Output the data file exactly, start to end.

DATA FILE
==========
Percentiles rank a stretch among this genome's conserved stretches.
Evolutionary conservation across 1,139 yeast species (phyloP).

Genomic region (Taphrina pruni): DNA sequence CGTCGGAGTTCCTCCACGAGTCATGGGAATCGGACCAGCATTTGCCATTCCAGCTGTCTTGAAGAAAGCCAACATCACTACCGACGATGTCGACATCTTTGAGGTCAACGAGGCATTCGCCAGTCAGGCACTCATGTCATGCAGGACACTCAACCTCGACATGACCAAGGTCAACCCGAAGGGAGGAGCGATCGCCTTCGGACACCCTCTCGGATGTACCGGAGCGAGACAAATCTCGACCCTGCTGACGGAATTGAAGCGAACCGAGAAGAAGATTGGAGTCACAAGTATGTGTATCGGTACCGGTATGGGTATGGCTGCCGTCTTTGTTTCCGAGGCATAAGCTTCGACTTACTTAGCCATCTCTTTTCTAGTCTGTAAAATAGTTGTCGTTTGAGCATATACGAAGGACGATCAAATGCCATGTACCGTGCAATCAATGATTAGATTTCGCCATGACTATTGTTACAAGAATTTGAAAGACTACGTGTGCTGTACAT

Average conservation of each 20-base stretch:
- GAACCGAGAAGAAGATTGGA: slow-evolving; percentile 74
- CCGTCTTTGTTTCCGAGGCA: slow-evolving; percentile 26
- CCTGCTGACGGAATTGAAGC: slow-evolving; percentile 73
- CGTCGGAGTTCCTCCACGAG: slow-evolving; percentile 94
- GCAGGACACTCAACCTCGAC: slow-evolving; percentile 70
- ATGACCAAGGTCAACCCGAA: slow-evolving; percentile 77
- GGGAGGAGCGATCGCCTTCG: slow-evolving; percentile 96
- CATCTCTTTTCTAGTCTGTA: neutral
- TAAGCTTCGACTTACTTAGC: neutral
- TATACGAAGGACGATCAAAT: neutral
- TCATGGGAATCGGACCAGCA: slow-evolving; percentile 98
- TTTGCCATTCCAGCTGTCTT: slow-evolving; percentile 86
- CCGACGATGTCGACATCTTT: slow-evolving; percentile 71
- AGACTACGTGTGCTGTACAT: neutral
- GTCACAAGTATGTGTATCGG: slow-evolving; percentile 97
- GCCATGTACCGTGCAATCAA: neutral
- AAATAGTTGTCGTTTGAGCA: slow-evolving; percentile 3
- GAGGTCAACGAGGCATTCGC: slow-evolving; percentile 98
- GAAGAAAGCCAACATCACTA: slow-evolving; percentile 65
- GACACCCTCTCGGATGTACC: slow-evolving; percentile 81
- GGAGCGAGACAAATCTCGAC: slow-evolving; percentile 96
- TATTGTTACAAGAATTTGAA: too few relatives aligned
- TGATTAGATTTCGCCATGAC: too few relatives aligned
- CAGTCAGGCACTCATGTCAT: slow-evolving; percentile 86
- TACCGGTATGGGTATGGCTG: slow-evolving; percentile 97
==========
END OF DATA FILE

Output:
Percentiles rank a stretch among this genome's conserved stretches.
Evolutionary conservation across 1,139 yeast species (phyloP).

Genomic region (Taphrina pruni): DNA sequence CGTCGGAGTTCCTCCACGAGTCATGGGAATCGGACCAGCATTTGCCATTCCAGCTGTCTTGAAGAAAGCCAACATCACTACCGACGATGTCGACATCTTTGAGGTCAACGAGGCATTCGCCAGTCAGGCACTCATGTCATGCAGGACACTCAACCTCGACATGACCAAGGTCAACCCGAAGGGAGGAGCGATCGCCTTCGGACACCCTCTCGGATGTACCGGAGCGAGACAAATCTCGACCCTGCTGACGGAATTGAAGCGAACCGAGAAGAAGATTGGAGTCACAAGTATGTGTATCGGTACCGGTATGGGTATGGCTGCCGTCTTTGTTTCCGAGGCATAAGCTTCGACTTACTTAGCCATCTCTTTTCTAGTCTGTAAAATAGTTGTCGTTTGAGCATATACGAAGGACGATCAAATGCCATGTACCGTGCAATCAATGATTAGATTTCGCCATGACTATTGTTACAAGAATTTGAAAGACTACGTGTGCTGTACAT

Average conservation of each 20-base stretch:
- GAACCGAGAAGAAGATTGGA: slow-evolving; percentile 74
- CCGTCTTTGTTTCCGAGGCA: slow-evolving; percentile 26
- CCTGCTGACGGAATTGAAGC: slow-evolving; percentile 73
- CGTCGGAGTTCCTCCACGAG: slow-evolving; percentile 94
- GCAGGACACTCAACCTCGAC: slow-evolving; percentile 70
- ATGACCAAGGTCAACCCGAA: slow-evolving; percentile 77
- GGGAGGAGCGATCGCCTTCG: slow-evolving; percentile 96
- CATCTCTTTTCTAGTCTGTA: neutral
- TAAGCTTCGACTTACTTAGC: neutral
- TATACGAAGGACGATCAAAT: neutral
- TCATGGGAATCGGACCAGCA: slow-evolving; percentile 98
- TTTGCCATTCCAGCTGTCTT: slow-evolving; percentile 86
- CCGACGATGTCGACATCTTT: slow-evolving; percentile 71
- AGACTACGTGTGCTGTACAT: neutral
- GTCACAAGTATGTGTATCGG: slow-evolving; percentile 97
- GCCATGTACCGTGCAATCAA: neutral
- AAATAGTTGTCGTTTGAGCA: slow-evolving; percentile 3
- GAGGTCAACGAGGCATTCGC: slow-evolving; percentile 98
- GAAGAAAGCCAACATCACTA: slow-evolving; percentile 65
- GACACCCTCTCGGATGTACC: slow-evolving; percentile 81
- GGAGCGAGACAAATCTCGAC: slow-evolving; percentile 96
- TATTGTTACAAGAATTTGAA: too few relatives aligned
- TGATTAGATTTCGCCATGAC: too few relatives aligned
- CAGTCAGGCACTCATGTCAT: slow-evolving; percentile 86
- TACCGGTATGGGTATGGCTG: slow-evolving; percentile 97